Merkel’s visit – the first since the start of Greece’s crisis – came as the government of Antonis Samaras struggled to finalise a €13.5-billion package of austerity cuts.
Greece must approve the measures to unlock a loan slice of the package from its outstanding EU-IMF bailout that has been stalled since June.
“Merkel sends strong message on November deal,” said centre-left Ethnos daily.
“The visit confirmed the positive climate that now characterises relations with Germany…so barring any unforeseen developments, there should not be any concern about the disbursement of the loan tranche,” Ethnos said.
More sceptical, financial daily Naftemboriki said the visit was “a mainly symbolic gesture” without practical results.
The austerity package must be approved by the EU, the IMF and the European Central Bank before the loan slice is released sometime next month.
“She came, she saw, she pledged,” said top-selling Ta Nea daily. “With her visit, Merkel ended a Greek isolation period of two-and-a-half years. Though she carefully worded her public statements, she succeeded in giving a strong message of support,” the centre-left daily said.
Some 30,000 people demonstrated in Athens against the German chancellor’s visit and a smaller demonstration was held in Thessaloniki, according to police reports.
Sporadic clashes broke out near the parliament building in Athens when a few dozen protesters threw bottles and stones at police who fired back tear gas.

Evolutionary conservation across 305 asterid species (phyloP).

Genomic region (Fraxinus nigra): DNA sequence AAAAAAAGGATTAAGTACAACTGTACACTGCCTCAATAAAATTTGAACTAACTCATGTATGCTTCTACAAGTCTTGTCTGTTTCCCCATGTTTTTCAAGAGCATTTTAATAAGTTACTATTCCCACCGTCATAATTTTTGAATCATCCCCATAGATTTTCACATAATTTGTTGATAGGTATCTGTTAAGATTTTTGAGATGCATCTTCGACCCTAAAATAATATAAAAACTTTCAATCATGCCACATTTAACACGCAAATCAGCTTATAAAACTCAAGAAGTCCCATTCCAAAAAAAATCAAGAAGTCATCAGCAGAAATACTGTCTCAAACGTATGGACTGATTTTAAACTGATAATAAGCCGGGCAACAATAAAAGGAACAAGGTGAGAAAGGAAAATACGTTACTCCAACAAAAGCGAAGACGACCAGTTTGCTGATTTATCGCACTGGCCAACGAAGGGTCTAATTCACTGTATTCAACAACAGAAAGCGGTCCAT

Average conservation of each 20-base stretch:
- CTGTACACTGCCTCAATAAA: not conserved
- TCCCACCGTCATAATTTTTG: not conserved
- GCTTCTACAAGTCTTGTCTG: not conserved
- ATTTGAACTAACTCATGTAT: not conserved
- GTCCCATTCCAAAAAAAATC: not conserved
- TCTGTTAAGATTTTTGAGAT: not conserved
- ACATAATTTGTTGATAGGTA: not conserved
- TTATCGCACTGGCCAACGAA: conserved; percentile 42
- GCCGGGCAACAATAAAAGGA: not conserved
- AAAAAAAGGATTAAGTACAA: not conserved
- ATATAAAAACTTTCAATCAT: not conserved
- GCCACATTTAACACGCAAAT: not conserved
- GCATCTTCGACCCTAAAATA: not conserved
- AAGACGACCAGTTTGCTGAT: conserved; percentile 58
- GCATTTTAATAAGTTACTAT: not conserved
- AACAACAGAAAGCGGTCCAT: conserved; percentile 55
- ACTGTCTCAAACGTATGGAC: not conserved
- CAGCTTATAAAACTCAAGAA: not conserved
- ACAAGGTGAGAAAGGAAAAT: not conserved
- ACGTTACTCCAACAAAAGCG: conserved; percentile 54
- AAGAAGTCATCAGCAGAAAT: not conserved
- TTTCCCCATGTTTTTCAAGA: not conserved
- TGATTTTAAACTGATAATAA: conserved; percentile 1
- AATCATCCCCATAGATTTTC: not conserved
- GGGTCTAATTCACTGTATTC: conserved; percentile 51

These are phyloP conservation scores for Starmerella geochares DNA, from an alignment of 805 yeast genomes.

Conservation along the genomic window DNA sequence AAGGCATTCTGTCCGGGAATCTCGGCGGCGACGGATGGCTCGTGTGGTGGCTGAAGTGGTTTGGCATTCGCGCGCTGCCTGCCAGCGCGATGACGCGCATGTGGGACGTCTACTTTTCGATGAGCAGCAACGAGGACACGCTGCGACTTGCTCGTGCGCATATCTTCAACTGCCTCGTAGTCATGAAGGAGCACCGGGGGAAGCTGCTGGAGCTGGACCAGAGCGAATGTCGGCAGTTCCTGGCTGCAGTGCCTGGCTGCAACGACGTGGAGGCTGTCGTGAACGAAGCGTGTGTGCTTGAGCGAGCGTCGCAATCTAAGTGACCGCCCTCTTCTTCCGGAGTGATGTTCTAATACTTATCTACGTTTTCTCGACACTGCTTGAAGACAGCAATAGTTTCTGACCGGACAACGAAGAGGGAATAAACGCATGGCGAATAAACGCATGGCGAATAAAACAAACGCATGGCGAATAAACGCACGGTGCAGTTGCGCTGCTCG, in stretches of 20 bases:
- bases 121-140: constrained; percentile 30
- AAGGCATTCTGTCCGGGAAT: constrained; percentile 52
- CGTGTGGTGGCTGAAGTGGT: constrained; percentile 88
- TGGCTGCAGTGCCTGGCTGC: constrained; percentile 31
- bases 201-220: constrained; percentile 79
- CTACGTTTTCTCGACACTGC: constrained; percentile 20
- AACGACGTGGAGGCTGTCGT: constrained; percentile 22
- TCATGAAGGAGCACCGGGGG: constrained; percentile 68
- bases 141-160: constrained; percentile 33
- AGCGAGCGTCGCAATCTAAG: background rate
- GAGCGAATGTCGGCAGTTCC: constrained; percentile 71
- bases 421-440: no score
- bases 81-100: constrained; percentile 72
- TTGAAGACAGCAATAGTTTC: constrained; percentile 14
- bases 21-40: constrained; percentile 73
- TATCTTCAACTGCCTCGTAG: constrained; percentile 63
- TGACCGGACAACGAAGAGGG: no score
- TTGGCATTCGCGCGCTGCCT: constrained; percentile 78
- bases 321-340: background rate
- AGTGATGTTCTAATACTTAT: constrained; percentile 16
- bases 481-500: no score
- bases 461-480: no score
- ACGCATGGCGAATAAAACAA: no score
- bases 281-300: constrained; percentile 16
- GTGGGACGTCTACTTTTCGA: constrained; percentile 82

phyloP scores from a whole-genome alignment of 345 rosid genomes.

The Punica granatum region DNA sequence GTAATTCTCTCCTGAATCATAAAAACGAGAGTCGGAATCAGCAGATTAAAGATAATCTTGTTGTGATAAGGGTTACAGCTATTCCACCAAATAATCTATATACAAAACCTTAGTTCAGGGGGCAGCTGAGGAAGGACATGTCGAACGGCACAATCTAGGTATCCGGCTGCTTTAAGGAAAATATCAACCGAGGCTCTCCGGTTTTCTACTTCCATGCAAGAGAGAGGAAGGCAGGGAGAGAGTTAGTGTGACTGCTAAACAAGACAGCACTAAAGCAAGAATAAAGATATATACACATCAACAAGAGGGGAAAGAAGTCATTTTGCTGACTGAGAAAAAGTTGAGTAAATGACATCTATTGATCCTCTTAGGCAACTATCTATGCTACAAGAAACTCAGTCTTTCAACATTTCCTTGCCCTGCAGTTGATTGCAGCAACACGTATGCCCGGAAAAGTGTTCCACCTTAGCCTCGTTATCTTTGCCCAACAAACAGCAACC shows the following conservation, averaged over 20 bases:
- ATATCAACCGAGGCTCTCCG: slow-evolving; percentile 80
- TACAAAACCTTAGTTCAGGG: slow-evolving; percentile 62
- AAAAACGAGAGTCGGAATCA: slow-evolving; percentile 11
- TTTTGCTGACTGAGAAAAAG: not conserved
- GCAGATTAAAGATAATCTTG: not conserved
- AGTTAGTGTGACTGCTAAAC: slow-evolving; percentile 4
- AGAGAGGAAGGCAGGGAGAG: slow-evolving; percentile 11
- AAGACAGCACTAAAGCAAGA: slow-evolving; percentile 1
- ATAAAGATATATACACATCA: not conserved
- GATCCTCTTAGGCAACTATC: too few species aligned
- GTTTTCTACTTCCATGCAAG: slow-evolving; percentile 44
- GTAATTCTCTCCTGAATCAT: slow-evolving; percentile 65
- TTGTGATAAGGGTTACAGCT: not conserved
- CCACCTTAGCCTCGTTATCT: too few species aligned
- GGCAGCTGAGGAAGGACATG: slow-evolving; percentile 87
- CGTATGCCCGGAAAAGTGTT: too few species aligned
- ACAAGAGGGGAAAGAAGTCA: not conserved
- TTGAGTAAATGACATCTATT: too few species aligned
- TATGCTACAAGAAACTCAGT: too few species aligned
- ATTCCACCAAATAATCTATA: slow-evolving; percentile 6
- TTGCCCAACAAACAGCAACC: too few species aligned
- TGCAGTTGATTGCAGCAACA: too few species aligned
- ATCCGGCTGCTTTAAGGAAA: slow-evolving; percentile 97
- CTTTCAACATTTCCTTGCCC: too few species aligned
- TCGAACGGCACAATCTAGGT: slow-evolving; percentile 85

Over 200 people were detained for questioning before and during the protests in the capital and 24 of them were arrested.
But most of the German media apparently judged the trip a failure in terms of bringing the two countries together.
“Merkel’s visit was intended as a goodwill gesture but it is doubtful that her quiet expressions of sympathy were heard by the demonstrators,” the Frankfurter Allgemeine Zeitung daily commented.
Meanwhile, German government politicians have heavily criticised Bernd Riexinger, chairman of the socialist Left party, for joining protesters in Athens to protest against Chancellor Angela Merkel’s euro policies.
Riexinger joined Greece’s far-left activists on Sytagma Square outside the Greek parliament on Tuesday as violence erupted on the streets of the city during the chancellor’s visit.
Gerda Hasselfeldt, Bavarian state leader for the Christian Social Union, said it was “unprecedented and outrageous” that the chairman of a party represented in the German Bundestag should “use the anti-German protests in Athens as a stage to promote policies that go against the interests of his own country,” she told the Passauer Neue Presse newspaper.
Patrick Döring, general secretary of the CSU’s government coalition partner the Free Democratic Party (FDP), accused Riexinger of deliberately breaking foreign policy convention and escalating tensions in Athens.
Riexinger justified his actions by saying he was protesting “for the interests of German taxpayers.” Merkel had “dumped tax-euros into the European banking swamp,” he told the Berliner Zeitung newspaper.
“Merkel should have faced the desperate people in Athens, instead of just meeting officials, ministers, and companies,” he added.